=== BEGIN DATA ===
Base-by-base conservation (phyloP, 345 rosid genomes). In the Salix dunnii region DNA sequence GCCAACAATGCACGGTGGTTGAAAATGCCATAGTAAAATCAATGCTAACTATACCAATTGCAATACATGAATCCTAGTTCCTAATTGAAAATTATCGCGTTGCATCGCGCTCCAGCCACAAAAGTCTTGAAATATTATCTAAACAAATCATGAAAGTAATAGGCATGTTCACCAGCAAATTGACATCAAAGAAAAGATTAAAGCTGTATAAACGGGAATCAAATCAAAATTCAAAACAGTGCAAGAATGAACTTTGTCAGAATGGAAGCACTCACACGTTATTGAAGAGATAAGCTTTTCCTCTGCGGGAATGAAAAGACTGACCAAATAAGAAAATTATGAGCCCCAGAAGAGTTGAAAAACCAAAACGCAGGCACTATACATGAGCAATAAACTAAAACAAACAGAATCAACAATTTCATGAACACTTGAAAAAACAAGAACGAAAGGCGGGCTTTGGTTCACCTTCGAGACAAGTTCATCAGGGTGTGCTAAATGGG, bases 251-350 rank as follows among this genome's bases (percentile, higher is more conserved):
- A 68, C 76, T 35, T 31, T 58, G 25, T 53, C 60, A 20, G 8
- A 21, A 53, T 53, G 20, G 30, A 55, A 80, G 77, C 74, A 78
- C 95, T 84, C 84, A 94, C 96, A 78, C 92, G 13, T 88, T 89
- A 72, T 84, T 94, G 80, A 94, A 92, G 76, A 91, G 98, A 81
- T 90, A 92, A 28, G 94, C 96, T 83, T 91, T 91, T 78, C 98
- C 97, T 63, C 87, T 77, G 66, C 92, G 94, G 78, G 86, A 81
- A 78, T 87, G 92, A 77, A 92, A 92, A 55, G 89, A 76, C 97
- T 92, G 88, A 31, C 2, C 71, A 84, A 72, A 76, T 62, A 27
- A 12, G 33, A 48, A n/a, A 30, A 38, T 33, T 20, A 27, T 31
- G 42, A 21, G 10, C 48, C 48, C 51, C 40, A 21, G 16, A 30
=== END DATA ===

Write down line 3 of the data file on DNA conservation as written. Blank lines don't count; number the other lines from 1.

- A 21, A 53, T 53, G 20, G 30, A 55, A 80, G 77, C 74, A 78